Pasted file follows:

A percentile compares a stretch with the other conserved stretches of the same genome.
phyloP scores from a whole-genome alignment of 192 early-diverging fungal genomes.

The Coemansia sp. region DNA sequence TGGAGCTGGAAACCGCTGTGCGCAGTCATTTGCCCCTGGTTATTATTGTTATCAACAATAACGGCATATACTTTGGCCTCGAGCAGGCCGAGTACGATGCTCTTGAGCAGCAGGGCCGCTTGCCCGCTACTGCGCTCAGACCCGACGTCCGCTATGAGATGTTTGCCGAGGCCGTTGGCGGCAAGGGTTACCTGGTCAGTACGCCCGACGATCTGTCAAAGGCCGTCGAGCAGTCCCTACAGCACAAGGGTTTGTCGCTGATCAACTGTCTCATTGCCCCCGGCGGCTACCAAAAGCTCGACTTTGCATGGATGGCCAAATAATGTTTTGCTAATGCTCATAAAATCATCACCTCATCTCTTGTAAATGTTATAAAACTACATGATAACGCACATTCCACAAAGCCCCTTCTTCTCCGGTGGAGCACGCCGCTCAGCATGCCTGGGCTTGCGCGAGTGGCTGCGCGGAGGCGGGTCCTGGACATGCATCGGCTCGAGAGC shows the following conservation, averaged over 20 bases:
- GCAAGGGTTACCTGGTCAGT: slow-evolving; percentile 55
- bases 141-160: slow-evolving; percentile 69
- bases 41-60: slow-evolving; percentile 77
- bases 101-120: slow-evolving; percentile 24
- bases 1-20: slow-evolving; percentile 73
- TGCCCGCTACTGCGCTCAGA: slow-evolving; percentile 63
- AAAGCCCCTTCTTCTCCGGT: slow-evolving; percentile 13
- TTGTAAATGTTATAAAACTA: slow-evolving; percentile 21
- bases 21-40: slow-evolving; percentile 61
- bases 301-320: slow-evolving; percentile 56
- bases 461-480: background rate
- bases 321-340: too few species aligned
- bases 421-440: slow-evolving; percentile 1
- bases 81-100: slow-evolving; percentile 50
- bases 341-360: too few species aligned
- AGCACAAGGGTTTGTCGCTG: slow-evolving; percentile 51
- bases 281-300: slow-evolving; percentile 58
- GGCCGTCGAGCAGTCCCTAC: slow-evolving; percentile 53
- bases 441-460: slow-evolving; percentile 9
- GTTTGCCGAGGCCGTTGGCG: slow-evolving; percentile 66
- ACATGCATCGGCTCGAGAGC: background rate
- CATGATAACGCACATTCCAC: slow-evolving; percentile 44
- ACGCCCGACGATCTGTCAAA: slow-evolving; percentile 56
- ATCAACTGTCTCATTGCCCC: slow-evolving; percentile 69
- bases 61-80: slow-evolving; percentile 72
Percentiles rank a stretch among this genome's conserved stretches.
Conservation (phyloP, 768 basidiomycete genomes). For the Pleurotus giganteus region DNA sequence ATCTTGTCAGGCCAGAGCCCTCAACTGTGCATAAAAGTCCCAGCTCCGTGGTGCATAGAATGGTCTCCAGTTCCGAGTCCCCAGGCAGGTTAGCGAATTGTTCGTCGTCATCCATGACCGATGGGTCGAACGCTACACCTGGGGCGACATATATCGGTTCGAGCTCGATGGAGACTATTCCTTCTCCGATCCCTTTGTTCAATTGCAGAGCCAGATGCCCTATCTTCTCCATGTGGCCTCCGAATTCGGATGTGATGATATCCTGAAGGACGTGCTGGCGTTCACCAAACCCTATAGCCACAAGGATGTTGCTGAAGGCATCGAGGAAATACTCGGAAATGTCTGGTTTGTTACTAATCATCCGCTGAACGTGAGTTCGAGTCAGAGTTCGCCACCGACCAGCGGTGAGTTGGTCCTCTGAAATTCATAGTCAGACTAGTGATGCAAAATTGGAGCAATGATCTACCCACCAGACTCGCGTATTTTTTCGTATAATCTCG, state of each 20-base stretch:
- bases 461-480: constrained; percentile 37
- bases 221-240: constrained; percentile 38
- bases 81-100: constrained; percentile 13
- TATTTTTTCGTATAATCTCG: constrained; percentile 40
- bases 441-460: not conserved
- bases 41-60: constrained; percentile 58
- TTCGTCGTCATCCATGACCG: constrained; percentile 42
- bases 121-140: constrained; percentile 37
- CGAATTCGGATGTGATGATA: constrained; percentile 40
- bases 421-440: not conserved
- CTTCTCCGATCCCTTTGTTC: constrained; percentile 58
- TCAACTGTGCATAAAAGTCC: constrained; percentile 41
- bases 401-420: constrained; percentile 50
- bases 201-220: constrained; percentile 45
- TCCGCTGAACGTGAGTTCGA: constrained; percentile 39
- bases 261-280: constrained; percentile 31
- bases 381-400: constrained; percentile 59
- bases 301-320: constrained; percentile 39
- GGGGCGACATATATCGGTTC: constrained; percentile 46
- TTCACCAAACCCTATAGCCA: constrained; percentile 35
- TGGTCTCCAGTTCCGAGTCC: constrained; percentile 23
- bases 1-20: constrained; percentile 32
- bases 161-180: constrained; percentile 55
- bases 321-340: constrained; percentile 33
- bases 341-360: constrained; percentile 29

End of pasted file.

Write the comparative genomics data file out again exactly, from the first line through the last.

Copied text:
A percentile compares a stretch with the other conserved stretches of the same genome.
phyloP scores from a whole-genome alignment of 192 early-diverging fungal genomes.

The Coemansia sp. region DNA sequence TGGAGCTGGAAACCGCTGTGCGCAGTCATTTGCCCCTGGTTATTATTGTTATCAACAATAACGGCATATACTTTGGCCTCGAGCAGGCCGAGTACGATGCTCTTGAGCAGCAGGGCCGCTTGCCCGCTACTGCGCTCAGACCCGACGTCCGCTATGAGATGTTTGCCGAGGCCGTTGGCGGCAAGGGTTACCTGGTCAGTACGCCCGACGATCTGTCAAAGGCCGTCGAGCAGTCCCTACAGCACAAGGGTTTGTCGCTGATCAACTGTCTCATTGCCCCCGGCGGCTACCAAAAGCTCGACTTTGCATGGATGGCCAAATAATGTTTTGCTAATGCTCATAAAATCATCACCTCATCTCTTGTAAATGTTATAAAACTACATGATAACGCACATTCCACAAAGCCCCTTCTTCTCCGGTGGAGCACGCCGCTCAGCATGCCTGGGCTTGCGCGAGTGGCTGCGCGGAGGCGGGTCCTGGACATGCATCGGCTCGAGAGC shows the following conservation, averaged over 20 bases:
- GCAAGGGTTACCTGGTCAGT: slow-evolving; percentile 55
- bases 141-160: slow-evolving; percentile 69
- bases 41-60: slow-evolving; percentile 77
- bases 101-120: slow-evolving; percentile 24
- bases 1-20: slow-evolving; percentile 73
- TGCCCGCTACTGCGCTCAGA: slow-evolving; percentile 63
- AAAGCCCCTTCTTCTCCGGT: slow-evolving; percentile 13
- TTGTAAATGTTATAAAACTA: slow-evolving; percentile 21
- bases 21-40: slow-evolving; percentile 61
- bases 301-320: slow-evolving; percentile 56
- bases 461-480: background rate
- bases 321-340: too few species aligned
- bases 421-440: slow-evolving; percentile 1
- bases 81-100: slow-evolving; percentile 50
- bases 341-360: too few species aligned
- AGCACAAGGGTTTGTCGCTG: slow-evolving; percentile 51
- bases 281-300: slow-evolving; percentile 58
- GGCCGTCGAGCAGTCCCTAC: slow-evolving; percentile 53
- bases 441-460: slow-evolving; percentile 9
- GTTTGCCGAGGCCGTTGGCG: slow-evolving; percentile 66
- ACATGCATCGGCTCGAGAGC: background rate
- CATGATAACGCACATTCCAC: slow-evolving; percentile 44
- ACGCCCGACGATCTGTCAAA: slow-evolving; percentile 56
- ATCAACTGTCTCATTGCCCC: slow-evolving; percentile 69
- bases 61-80: slow-evolving; percentile 72
Percentiles rank a stretch among this genome's conserved stretches.
Conservation (phyloP, 768 basidiomycete genomes). For the Pleurotus giganteus region DNA sequence ATCTTGTCAGGCCAGAGCCCTCAACTGTGCATAAAAGTCCCAGCTCCGTGGTGCATAGAATGGTCTCCAGTTCCGAGTCCCCAGGCAGGTTAGCGAATTGTTCGTCGTCATCCATGACCGATGGGTCGAACGCTACACCTGGGGCGACATATATCGGTTCGAGCTCGATGGAGACTATTCCTTCTCCGATCCCTTTGTTCAATTGCAGAGCCAGATGCCCTATCTTCTCCATGTGGCCTCCGAATTCGGATGTGATGATATCCTGAAGGACGTGCTGGCGTTCACCAAACCCTATAGCCACAAGGATGTTGCTGAAGGCATCGAGGAAATACTCGGAAATGTCTGGTTTGTTACTAATCATCCGCTGAACGTGAGTTCGAGTCAGAGTTCGCCACCGACCAGCGGTGAGTTGGTCCTCTGAAATTCATAGTCAGACTAGTGATGCAAAATTGGAGCAATGATCTACCCACCAGACTCGCGTATTTTTTCGTATAATCTCG, state of each 20-base stretch:
- bases 461-480: constrained; percentile 37
- bases 221-240: constrained; percentile 38
- bases 81-100: constrained; percentile 13
- TATTTTTTCGTATAATCTCG: constrained; percentile 40
- bases 441-460: not conserved
- bases 41-60: constrained; percentile 58
- TTCGTCGTCATCCATGACCG: constrained; percentile 42
- bases 121-140: constrained; percentile 37
- CGAATTCGGATGTGATGATA: constrained; percentile 40
- bases 421-440: not conserved
- CTTCTCCGATCCCTTTGTTC: constrained; percentile 58
- TCAACTGTGCATAAAAGTCC: constrained; percentile 41
- bases 401-420: constrained; percentile 50
- bases 201-220: constrained; percentile 45
- TCCGCTGAACGTGAGTTCGA: constrained; percentile 39
- bases 261-280: constrained; percentile 31
- bases 381-400: constrained; percentile 59
- bases 301-320: constrained; percentile 39
- GGGGCGACATATATCGGTTC: constrained; percentile 46
- TTCACCAAACCCTATAGCCA: constrained; percentile 35
- TGGTCTCCAGTTCCGAGTCC: constrained; percentile 23
- bases 1-20: constrained; percentile 32
- bases 161-180: constrained; percentile 55
- bases 321-340: constrained; percentile 33
- bases 341-360: constrained; percentile 29